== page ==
- (Above) Suzy’s earrings have never looked so good than in this artistic poster by Alex Quinn.
- The Museum of the Moving Image has republished their five-part video series on the Substance of Style for Wes Anderson. The series is extremely detailed, well-researched, and absolutely engrossing. Absolutely recommended.
- Roman Coppola talks with Interview Magazine regarding his experiences co-writing The Darjeeling Limited and Moonrise Kingdom. (Bonus trivia: In the interview, Roman uses the phrase “a memory of a fantasy,” which was coined by an interviewer during Cannes, which was referenced by Wes in his NPR interview.)
- Watch the full 40 minute Moonrise Kingdom press conference from Cannes over here.
- Short List has “alternative” designs for the Moonrise Kingdom poster, some of which we’ve featured here before, but it’s worth taking a look at the whole gallery. Certainly telling that the film inspired so many diverse images.
New York Magazine‘s entertainment blog Vulture had a chance to speak with Wes and Cannes, and it’s definitely worth a read. They touch on the new European set film Wes is working on, and there’s a particularly amusing bit regarding the movie Battleship. Read the full interview here, and after the jump.
It’s hard to believe that Wes Anderson is a newcomer to the Cannes Film Festival, since his deadpan verve and Tati-influenced comic tableaus seem tailor-made for fine French sensibilities. Still, better late than never, as Anderson has finally made it to the fest with his latest film Moonrise Kingdom, a starry comedy about two 12-year-olds who fall in love and run away together (with a motley crew of concerned parents and peeved scouting troops in hot pursuit). Vulture sat down with the ivory-suited Anderson on the Croisette today to discuss the making of the movie, the legacy of The Royal Tenenbaums, and the blockbuster movie he’s only just heard of.
It’s unusual to get a movie from you outside of the fall-winter movie season. Are you becoming a summer movie auteur?
[Laughs.] Yes! That’s why it’s my first time at Cannes, actually. I’ve never had the chance to even try to get a movie here before because it’s always been ready at the wrong time. Have you been here many times?
No, this is my first time.
It’s interesting, isn’t it? You really feel they have a way of doing things here. They have a lot of rituals in place here, at least when you present a movie.
There’s a whole choreography to the opening night, a whole manner of moving, stopping, and turning, and I never knew exactly what was going on. I walked into the theater, I was being led by a cameraman, and as I entered I realized I was being projected onto the screen, gigantically, and then I realized that 2,000 people had been watching me in the auditorium the whole time while I was videoing things with my phone. Anyway!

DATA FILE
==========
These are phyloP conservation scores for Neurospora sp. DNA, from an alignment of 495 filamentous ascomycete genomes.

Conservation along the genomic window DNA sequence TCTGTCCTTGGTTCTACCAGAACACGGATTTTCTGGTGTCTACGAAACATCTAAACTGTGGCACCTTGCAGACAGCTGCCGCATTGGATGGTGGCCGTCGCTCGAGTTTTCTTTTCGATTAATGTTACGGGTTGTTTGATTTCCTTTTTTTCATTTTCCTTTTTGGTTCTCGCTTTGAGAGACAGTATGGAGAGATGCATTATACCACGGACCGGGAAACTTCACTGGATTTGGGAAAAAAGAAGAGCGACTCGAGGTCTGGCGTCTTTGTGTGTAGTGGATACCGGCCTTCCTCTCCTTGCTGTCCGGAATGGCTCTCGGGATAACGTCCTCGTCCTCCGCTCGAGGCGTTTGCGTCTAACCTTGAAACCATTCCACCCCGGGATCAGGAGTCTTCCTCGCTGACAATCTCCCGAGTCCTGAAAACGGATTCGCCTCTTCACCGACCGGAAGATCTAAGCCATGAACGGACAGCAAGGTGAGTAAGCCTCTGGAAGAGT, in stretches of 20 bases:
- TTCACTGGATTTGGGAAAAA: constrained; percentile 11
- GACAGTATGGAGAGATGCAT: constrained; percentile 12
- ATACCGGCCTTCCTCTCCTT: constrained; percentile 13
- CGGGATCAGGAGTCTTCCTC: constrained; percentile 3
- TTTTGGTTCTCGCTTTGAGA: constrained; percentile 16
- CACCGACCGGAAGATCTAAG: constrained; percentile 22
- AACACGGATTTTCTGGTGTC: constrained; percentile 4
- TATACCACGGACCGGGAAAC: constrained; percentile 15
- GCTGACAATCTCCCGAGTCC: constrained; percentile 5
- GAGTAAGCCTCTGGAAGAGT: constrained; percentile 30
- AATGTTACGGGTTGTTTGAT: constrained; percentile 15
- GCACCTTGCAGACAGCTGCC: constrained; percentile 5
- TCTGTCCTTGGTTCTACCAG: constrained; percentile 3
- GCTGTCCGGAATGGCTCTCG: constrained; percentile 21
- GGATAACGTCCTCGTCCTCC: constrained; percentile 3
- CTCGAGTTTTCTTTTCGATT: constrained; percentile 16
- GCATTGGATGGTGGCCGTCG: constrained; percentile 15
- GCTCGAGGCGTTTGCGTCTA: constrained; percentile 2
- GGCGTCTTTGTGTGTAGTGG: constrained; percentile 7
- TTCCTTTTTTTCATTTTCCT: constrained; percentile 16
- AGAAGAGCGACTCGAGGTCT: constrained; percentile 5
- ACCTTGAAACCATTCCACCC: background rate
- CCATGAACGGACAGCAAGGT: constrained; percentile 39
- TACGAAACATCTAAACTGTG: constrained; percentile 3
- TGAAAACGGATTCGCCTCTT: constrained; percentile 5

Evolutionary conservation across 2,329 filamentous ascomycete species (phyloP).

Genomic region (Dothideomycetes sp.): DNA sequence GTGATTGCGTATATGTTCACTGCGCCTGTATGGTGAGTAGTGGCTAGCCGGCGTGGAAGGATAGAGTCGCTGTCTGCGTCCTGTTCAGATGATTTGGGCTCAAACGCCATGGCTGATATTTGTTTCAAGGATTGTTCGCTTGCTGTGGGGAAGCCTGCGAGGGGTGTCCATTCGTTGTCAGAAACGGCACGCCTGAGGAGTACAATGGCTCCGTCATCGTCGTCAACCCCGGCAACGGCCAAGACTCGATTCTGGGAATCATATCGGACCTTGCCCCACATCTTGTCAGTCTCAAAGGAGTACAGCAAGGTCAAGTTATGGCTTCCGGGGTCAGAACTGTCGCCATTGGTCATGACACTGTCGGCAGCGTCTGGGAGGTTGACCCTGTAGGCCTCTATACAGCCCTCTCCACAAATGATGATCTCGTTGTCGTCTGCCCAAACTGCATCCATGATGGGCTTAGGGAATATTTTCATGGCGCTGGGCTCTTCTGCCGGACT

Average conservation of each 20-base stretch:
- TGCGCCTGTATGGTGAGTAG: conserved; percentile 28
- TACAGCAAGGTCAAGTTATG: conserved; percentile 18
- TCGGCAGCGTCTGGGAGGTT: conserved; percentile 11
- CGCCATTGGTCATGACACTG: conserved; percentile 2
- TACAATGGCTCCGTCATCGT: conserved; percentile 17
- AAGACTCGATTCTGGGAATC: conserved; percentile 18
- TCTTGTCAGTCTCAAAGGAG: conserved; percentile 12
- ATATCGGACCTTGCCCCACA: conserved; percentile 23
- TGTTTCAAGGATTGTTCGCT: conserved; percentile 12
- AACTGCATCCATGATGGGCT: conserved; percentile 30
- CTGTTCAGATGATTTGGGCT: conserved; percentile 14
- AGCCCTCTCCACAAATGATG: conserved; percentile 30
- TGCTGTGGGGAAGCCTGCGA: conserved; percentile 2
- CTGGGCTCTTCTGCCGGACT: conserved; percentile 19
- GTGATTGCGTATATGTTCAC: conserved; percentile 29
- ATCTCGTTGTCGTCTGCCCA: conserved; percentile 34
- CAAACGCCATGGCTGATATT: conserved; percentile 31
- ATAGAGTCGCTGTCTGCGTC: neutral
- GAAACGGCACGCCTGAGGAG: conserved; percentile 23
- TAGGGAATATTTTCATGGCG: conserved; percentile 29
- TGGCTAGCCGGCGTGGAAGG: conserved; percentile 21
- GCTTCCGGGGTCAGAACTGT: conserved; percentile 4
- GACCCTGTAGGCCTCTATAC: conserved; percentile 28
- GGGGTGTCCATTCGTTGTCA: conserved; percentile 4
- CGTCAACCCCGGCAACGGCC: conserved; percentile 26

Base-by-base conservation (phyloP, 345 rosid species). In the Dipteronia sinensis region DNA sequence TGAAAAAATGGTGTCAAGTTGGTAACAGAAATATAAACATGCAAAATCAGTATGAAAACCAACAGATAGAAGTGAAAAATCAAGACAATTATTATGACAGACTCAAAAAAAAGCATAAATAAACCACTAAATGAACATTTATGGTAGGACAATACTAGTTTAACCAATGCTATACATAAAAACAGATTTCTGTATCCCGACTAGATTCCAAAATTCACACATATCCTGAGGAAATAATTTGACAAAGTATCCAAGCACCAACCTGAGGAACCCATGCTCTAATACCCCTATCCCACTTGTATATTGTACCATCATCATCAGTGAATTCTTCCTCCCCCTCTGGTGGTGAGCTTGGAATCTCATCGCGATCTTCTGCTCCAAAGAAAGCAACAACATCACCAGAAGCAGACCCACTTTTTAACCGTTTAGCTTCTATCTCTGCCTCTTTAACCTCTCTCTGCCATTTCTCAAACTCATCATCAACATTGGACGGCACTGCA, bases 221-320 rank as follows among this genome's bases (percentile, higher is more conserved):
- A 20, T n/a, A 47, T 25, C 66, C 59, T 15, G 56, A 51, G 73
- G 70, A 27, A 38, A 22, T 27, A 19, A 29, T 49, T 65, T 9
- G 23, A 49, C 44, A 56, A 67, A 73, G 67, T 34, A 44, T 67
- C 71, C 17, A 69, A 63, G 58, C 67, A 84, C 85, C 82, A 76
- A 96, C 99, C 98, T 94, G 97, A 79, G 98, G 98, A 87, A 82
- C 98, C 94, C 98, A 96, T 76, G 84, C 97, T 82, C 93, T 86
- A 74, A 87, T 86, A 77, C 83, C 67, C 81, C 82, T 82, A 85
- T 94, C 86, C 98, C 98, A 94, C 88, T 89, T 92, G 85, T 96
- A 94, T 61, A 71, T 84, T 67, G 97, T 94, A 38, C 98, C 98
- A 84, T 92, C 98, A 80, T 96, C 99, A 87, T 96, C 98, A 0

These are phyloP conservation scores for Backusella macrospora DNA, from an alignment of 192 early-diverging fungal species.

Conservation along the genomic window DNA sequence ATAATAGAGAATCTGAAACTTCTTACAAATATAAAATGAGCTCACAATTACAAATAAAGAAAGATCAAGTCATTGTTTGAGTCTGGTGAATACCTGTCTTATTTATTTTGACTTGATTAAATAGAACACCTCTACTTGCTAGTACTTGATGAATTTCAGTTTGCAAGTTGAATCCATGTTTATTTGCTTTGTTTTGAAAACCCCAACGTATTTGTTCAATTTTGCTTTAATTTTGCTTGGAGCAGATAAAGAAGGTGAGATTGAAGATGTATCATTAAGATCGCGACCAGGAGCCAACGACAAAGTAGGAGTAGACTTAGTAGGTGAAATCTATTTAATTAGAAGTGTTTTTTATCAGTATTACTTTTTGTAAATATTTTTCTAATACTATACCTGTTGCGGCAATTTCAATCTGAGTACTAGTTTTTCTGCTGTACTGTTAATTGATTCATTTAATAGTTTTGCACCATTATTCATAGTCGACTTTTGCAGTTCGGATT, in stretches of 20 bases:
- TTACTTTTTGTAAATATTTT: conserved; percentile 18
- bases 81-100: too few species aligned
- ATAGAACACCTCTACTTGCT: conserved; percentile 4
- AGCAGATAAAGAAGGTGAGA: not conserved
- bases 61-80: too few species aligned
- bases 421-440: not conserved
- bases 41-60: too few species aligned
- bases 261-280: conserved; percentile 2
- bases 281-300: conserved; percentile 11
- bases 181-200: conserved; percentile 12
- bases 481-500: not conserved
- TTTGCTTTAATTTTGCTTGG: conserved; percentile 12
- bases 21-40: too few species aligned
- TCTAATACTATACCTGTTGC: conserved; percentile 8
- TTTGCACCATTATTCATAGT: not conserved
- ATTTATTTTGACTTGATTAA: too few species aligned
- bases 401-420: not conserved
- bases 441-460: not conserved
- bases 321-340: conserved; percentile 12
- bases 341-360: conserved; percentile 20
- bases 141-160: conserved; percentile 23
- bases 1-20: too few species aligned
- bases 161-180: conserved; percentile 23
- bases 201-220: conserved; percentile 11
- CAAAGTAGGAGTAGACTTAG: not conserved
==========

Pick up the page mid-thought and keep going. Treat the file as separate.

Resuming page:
Manohla Dargis of The New York Times filed her first report for this years Cannes Film Festival, and leads off with the opening night film:
CANNES, France — Sometime after the entree had been served at the opening-night dinner on Wednesday at the 56th Cannes Film Festival, after Harvey Weinstein had pumped half the hands in the room, and Wes Anderson, Bill Murray and Bruce Willis had entered to applause following the premiere of their film, “Moonrise Kingdom,” the pink lights were dimmed, and the waiters began weaving among the tables, carrying large, heavy blocks of illuminated ice. With their tiny interior lights glowing and embedded plastic cups holding haute cuisine soft-serve, it looked as if a fleet of toy U.F.O.’s were landing — or a deconstructed igloo. At Cannes, even dessert is a show.
“These are what we call art films,” Mr. Murray had said about Cannes several hours earlier at the news conference for “Moonrise Kingdom,” as the roomful of journalists knowingly cooed and laughed. Mr. Anderson, at Cannes for the first time, was seated dead center at an elevated table — the cast member Jason Schwartzman squeezed in at one end, with his colleagues Mr. Willis and Edward Norton knocking elbows toward the other — but the love soon gravitated to Mr. Murray. “I really don’t get any other work but through Wes,” he said, as if to explain his long working relationship with Mr. Anderson. The room laughed again.
And then Mr. Murray did what savvy celebrities sometimes do when they’re playing the game of up close and personal. He flattered the flatterers: “How did you people like the movie?”
We liked it just fine, some much more than others. A love story about two 12-year-old runaways, set in 1965, the film is one of Mr. Anderson’s supreme achievements: It’s wondrously beautiful, often droll and at times hauntingly melancholic. While the critics, reporters and programmers who packed into its first press screening on Wednesday morning didn’t respond with thunderous applause, neither were there any of the dreaded Cannes boos. The French seemed somewhat cool toward “Moonrise Kingdom.” Perhaps its scripted subtleties had been lost in translation, although the Cahiers du Cinéma critic gave it three of three stars in one poll. The Americans, many of whom will weigh in when it opens in the United States next Friday, seemed generally pleased.
To read Dargis’ full write-up of the first two days of Cannes, you may click here.
“Dinner was delicious! I got to sit next to Jared Gilman [her Moonrise Kingdom costar]. . . and across from Harvey Weinstein, who was lovely to meet. . . And Alec Baldwin came to say hello. I love, love him on 30 Rock!”